Love In The Afternoon (1957)


Bil’s rating (out of 5):  BBB

USA, 1957Allied Artists Productions, Billy Wilder Productions.  Screenplay by Billy Wilder, , based on the novel Ariane, Jeune Fille Russe by .  Cinematography by .  Produced by .  Production Design by .  Costume Design by .  Film Editing by , .  Golden Globe Awards 1957.

For some odd reason, filmmakers were under the distinct impression that  liked to get it on with old men. Humphrey Bogart (Sabrina), Cary Grant (Charade), Fred Astaire (Funny Face) and Rex Harrison (My Fair Lady) were all long in the tooth when they got to have a crack at the (very) young lady, and Love In The Afternoon features probably the very worst example of them all.  While Hepburn has been made to look her most girlish,  as her love interest looks like he’s about seven hundred and fifty years old. Thankfully, the only other old man in the film () plays her father and therefore can’t possibly want her for anything else (we hope), eliminating Cooper’s competition completely. Hepburn plays a young ingenue living in Paris whose detective father is hired to look into the shady love life of an American entrepreneuer (Cooper). During the course of the investigation, she becomes smitten with him (and still her father doesn’t mind that she’s dating a man older than him). A minor Billy Wilder classic, but beautiful to look at (except for all the wrinkles).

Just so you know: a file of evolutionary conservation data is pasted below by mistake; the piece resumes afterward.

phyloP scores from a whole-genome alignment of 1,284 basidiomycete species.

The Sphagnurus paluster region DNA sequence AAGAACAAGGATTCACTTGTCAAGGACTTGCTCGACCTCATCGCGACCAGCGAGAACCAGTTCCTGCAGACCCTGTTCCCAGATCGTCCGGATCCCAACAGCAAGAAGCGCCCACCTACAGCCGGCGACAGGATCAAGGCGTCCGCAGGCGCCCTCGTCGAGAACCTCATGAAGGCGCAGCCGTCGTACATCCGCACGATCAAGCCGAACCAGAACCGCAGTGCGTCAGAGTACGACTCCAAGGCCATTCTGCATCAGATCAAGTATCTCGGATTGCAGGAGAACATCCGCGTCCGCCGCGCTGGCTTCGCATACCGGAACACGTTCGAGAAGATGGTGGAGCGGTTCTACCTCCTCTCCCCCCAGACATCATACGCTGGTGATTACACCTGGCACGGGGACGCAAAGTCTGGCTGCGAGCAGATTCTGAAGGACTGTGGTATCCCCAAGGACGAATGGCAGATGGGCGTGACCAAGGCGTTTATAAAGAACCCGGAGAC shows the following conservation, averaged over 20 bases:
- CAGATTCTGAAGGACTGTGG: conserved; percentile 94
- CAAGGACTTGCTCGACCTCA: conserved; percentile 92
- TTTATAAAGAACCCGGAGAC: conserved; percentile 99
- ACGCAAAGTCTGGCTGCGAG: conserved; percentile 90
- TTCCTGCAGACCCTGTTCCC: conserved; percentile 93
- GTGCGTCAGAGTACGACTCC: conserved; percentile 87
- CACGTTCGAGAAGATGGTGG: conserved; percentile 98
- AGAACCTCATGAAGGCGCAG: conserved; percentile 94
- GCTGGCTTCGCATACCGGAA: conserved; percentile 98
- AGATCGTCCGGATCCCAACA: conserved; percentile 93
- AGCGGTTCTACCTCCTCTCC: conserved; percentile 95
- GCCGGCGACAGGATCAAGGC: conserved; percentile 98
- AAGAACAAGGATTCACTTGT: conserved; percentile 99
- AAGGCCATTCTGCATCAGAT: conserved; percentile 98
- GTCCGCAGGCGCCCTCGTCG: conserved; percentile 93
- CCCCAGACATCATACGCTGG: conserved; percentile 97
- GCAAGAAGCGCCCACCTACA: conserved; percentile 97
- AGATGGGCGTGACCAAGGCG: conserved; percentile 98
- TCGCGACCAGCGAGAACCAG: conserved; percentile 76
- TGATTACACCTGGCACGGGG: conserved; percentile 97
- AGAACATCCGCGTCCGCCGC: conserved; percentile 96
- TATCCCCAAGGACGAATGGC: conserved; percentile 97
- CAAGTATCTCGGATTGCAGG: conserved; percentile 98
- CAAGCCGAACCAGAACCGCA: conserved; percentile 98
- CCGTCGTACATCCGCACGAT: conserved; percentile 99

6 thoughts on “Love In The Afternoon (1957)

        • Yes, because in that one they acknowledge the age difference, it makes it so much more palatable. Plus, he’s Cary Grant, who is acceptable at any age (as opposed to Fred Astaire, who was only ever a lover in theory even when he was young).

          • And actually, Cary Grant was nervous about the difference until the writers agreed that she would pursue him, and then he was cool with it. Sub-fun fact, when they first met, AH was so excited that she reached out to shake his hand and spilled a whole heap of wine on him, and they make a joke about it in the movie

  1. I enjoy this film, but I really wish the male lead had been someone other than Gary Cooper. I get that Billy WIlder was trying to pay homage to Ernst Lubitch so he used one of Lubitch’s regulars, but Gary Cooper seemed to be about 102 in this. Even though there was still a large age difference, I wish Cary Grant had accepted the role. I think I could accept him as the notorious playboy more than Gary Cooper.

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